A resilient consumer has helped stave off a recession so far.
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Most projections for a stock market decline hinge on a weakening US consumer.
Bearish investors cite $1 trillion in credit card debt, upcoming student loan payments, and a depletion of excess pandemic savings.
But the US consumer has plenty of capacity to spend, and that’s great news for the stock market.
From $1 trillion in credit card debt to the upcoming restart of student loan payments, there are plenty of reasons to be concerned about the financial health of the US consumer.
And those concerns are getting louder and louder as some stock market strategists forecast an imminent end to the bull market, partly due to a weakening consumer who’s expected to slow spending.
But some perspective is needed, especially amid a heightened period of scary headlines that include a record high in credit card debt and the depletion of excess savings that were built up during the pandemic.
In reality, US consumers have plenty of firepower left to spend money, grow the economy, and drive the stock market higher. Here’s why.
1. Low debt-service ratio
While $1 trillion in credit card debt sounds like a lot, what really matters is whether consumers can pay down those debts. And they most definitely can.
Less than 10% of a US households’ disposable income is going towards debt payments, which includes mortgages, auto loans, and credit card liabilities.
That’s below pre-pandemic levels and below the 10%-12% range that was consistent for much of the 2010s, when stocks were remarkably strong.
2. Consumer assets dwarf liabilities
While consumer debts are on the rise, so too is the value of consumer assets — and the two are really not comparable.
The collective net worth of US consumers currently sits just below $150 trillion, and total assets are nearly $170 trillion, with much of that in homes and stocks. Meanwhile, consumers have total debts of just under $20 trillion, with the bulk of that represented by mortgages.
And consider this: while credit card debt grew about $100 million from pre-pandemic levels to just over $1 trillion, US consumers’ total net worth increased by about $30 trillion from pre-pandemic levels.
3. Home equity an untapped source of funds
US homeowners have built up nearly $30 trillion in home equity, and they’ve yet to tap into it via home equity lines of credit, as shown in the chart above. Outstanding home equity lines of credit are nowhere near their peak seen during the 2008 recession.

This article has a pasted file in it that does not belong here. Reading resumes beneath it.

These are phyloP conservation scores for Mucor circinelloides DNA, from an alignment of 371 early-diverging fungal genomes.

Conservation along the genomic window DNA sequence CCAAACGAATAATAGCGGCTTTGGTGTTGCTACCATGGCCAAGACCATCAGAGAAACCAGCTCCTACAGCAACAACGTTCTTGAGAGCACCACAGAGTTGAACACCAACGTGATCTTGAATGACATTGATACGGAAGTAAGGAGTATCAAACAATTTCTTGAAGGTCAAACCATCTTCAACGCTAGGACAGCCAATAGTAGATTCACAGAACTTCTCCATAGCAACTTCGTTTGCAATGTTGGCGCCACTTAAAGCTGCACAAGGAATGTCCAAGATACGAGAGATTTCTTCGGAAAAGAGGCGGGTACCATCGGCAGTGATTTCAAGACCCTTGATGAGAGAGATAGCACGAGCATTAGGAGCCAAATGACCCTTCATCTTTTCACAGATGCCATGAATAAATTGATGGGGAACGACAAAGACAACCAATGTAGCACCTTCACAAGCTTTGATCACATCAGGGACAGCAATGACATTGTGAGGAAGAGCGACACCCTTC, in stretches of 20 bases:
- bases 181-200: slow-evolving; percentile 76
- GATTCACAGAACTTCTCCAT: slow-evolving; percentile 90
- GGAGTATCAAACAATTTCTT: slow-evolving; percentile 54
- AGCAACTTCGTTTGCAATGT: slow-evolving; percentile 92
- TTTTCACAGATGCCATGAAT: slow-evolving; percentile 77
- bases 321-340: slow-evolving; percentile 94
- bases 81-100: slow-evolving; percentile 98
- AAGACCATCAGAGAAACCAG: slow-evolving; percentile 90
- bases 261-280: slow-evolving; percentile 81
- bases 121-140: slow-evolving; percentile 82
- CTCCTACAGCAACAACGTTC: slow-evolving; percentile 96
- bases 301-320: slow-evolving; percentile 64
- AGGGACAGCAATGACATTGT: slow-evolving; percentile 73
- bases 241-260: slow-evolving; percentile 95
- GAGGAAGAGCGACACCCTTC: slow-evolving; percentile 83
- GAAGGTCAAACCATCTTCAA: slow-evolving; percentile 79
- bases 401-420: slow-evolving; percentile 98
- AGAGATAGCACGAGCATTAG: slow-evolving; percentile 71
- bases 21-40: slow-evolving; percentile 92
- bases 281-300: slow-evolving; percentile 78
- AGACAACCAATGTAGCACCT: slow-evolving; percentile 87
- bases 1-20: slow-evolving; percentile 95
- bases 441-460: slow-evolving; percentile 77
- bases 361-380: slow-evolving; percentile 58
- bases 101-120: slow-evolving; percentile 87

Utilization rates for home equity lines of credit are at 38%, which is well below the pre-pandemic average of 51%.
Home equity lines of credit represent an easy path for homeowners to borrow money against their house, usually at a lower interest rate than personal loans. The vast sums of money that consumers have tied up in their homes represent optionality, allowing them to borrow the money down the road. That’s a lot of firepower that could support further spending and growth for the economy.
4. Average consumer has low mortgage rates locked in
Mortgage rates have surged over the past year to levels that have sparked an affordability crisis for new home buyers, but it’s important to remember the large majority of homeowners locked in their mortgages at historically low rates.
The effective interest rate for outstanding mortgage debt is just 3.60%, slightly above a multi-decade low. So as difficult as it is for new home buyers given the surge in mortgage rates to above 7%, it may not have as chilling of an effect on the economy as some think.
5. Retail spending is solid with plenty of cash-on-hand
All of the hard data shows a consumer that can withstand a few hiccups, like a restart in student payment loans. That’s validated by monthly retail sales data, which has shown resilient growth this year. And as the consumer keeps spending, their pile of cash is still growing.
Money market funds currently have nearly $6 trillion in cash, a record, as investors take advantage of 5% risk-free rates. While some of that cash pile is owned by institutions, consumers command a big chunk too.
Altogether, US consumers are on solid footing with room to continue their spending habits while at the same time servicing their debts. And given that consumption makes up about 70% of GDP, this strength should continue to flow through to the economy and stock market. So don’t count out the consumer just yet.